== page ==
‘British Asians have double proportion of antibiotic resistant infections compared to Caucasian counterparts’

‘British Asians have double proportion of antibiotic resistant infections compared to Caucasian counterparts’



LONDON: British Asians have almost double the proportion of antibiotic resistant infections compared to the white UK population. In a debate on biosecurity and the threat of infectious diseases in the House of Lords, cross-bench peer Baroness Murphy spoke about “the global impact of antibiotic resistance, which is brought by travellers from abroad”.
“At the moment, Asian and Asian British ethnic groups have almost double the proportion of antibiotic resistant infections — 35% —compared with only 19% in white British ethnic groups. This is probably because of antibiotic overuse in parts of Asia,” she said. “Recently there was an elegant study looking at subtypes of enterobacteria causing dysentery currently found in India and Pakistan, and you can map the progress of the subtypes cropping up all over the UK. So it is due to international travel. In this age of global travel, the transmission of resistant strains of tropical diseases is of increasing importance.”
She said the Hospital for Tropical Diseases in London recently reported 92 travellers arriving in Britain from South Asia and Nigeria with enteric fever, the cause of salmonella, and found that 30% were multiple drug resistant.
“We know that GPs who do not prescribe antibiotics tend to be less popular. Antimicrobial resistance in humans is due to inappropriate or excessive prescribing by doctors”, she said, adding “resistant strains of malaria, HIV and TB are directly related to poor prescribing and inadequate courses of treatment”.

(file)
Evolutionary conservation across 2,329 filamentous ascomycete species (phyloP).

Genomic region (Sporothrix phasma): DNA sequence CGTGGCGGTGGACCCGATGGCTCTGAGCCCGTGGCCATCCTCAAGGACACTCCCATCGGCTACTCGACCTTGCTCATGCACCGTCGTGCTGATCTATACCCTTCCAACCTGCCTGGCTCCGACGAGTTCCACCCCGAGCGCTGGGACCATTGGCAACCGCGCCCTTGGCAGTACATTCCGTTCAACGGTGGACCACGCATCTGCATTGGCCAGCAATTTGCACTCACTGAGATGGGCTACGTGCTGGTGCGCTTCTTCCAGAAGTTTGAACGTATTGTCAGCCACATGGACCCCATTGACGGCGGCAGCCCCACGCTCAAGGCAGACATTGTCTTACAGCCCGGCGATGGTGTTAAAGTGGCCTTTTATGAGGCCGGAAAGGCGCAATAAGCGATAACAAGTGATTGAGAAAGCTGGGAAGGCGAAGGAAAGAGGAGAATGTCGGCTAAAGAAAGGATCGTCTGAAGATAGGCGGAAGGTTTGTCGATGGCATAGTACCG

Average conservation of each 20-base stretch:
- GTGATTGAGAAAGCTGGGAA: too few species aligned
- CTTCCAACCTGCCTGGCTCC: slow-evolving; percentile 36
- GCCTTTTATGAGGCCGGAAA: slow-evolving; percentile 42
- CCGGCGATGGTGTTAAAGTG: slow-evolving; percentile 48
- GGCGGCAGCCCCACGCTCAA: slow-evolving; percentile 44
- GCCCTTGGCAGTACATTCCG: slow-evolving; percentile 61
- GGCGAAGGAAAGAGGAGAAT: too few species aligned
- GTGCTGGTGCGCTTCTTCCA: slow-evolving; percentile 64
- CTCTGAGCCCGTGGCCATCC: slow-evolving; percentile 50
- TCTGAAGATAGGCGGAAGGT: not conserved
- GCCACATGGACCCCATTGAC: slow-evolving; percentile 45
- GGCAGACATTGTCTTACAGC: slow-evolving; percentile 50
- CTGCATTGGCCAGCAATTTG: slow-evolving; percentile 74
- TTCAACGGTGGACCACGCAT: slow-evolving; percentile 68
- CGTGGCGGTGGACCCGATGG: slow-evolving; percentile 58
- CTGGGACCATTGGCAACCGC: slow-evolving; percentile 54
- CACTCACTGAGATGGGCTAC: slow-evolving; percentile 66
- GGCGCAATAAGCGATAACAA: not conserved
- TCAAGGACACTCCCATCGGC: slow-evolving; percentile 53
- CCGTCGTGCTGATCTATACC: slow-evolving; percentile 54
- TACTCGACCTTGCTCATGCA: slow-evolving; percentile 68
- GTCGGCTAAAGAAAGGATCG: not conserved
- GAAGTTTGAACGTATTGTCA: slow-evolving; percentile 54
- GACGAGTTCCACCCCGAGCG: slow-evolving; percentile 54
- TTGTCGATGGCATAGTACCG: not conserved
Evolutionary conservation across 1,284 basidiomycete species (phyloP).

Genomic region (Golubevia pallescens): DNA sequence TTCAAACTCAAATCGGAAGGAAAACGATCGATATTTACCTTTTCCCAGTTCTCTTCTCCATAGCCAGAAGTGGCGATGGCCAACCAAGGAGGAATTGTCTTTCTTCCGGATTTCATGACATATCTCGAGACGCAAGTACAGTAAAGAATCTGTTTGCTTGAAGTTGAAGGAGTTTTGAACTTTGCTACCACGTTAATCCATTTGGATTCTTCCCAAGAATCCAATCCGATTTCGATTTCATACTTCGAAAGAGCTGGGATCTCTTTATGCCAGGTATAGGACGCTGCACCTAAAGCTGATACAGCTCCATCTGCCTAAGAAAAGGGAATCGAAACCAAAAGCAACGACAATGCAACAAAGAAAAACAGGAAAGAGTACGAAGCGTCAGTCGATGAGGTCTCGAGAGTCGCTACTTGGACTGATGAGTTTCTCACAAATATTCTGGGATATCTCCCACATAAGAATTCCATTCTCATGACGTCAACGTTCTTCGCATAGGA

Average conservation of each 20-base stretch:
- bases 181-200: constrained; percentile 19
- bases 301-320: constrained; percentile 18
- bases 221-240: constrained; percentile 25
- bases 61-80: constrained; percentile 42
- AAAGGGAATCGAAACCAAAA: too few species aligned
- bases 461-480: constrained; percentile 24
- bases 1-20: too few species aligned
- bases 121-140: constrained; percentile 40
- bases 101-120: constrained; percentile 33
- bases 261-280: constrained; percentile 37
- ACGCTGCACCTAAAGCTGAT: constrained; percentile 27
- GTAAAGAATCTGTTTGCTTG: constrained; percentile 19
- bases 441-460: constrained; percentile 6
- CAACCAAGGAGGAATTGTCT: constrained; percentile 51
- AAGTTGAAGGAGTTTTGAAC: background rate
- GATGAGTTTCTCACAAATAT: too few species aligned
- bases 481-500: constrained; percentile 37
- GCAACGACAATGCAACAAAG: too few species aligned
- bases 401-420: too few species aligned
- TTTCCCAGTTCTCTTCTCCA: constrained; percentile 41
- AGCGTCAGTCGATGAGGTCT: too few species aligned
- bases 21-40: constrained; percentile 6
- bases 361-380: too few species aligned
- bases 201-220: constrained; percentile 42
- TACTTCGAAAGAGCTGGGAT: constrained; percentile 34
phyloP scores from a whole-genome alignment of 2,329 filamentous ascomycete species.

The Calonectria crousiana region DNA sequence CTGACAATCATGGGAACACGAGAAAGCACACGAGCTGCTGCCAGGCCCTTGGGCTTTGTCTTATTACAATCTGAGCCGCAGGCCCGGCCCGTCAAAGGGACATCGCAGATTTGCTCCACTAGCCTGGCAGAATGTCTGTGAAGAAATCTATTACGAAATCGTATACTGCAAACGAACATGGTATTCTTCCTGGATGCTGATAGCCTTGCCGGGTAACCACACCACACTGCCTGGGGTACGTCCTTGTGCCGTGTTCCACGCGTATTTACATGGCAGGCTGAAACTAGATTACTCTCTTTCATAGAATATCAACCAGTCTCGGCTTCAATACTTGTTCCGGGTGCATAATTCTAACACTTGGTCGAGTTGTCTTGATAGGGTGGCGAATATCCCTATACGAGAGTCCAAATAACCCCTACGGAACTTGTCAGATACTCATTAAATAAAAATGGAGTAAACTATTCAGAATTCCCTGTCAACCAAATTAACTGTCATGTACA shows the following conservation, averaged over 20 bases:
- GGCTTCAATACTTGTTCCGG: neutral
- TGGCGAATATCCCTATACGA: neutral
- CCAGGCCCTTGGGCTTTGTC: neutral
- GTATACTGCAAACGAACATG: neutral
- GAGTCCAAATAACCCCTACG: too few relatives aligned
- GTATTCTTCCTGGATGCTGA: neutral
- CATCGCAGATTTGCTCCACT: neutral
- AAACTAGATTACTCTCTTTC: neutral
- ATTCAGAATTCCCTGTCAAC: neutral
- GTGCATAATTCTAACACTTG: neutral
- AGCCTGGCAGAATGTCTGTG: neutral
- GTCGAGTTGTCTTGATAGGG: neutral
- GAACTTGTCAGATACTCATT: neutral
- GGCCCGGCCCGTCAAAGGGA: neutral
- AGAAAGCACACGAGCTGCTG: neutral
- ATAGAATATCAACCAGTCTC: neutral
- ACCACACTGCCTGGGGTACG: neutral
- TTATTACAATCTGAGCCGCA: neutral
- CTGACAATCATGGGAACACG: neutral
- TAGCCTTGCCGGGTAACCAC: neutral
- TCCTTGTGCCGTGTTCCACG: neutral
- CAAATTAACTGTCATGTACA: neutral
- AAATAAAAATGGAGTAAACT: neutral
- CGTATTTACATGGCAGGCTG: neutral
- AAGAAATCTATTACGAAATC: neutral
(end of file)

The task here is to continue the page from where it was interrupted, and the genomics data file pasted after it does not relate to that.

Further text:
The debate focused on the spread of pathogens and pests to the UK driven by globalisation, climate change and global travel of people, plants and animals and how biosecurity measures at international borders have not kept pace.
Peers discussed how mosquito-transmitted dengue fever virus had caused locally acquired infections in Paris and how Florida and Texas have also seen the first-ever locally acquired cases of malaria.
Viscount Stansgate said: “Another risk that we should take extremely seriously concerns the indiscriminate use of antibiotics in animals, which is all too prevalent in parts of south and south-east Asia.”
Baroness Hayman said the air quality in cities in India could be “catastrophic when they have extreme heat events”.





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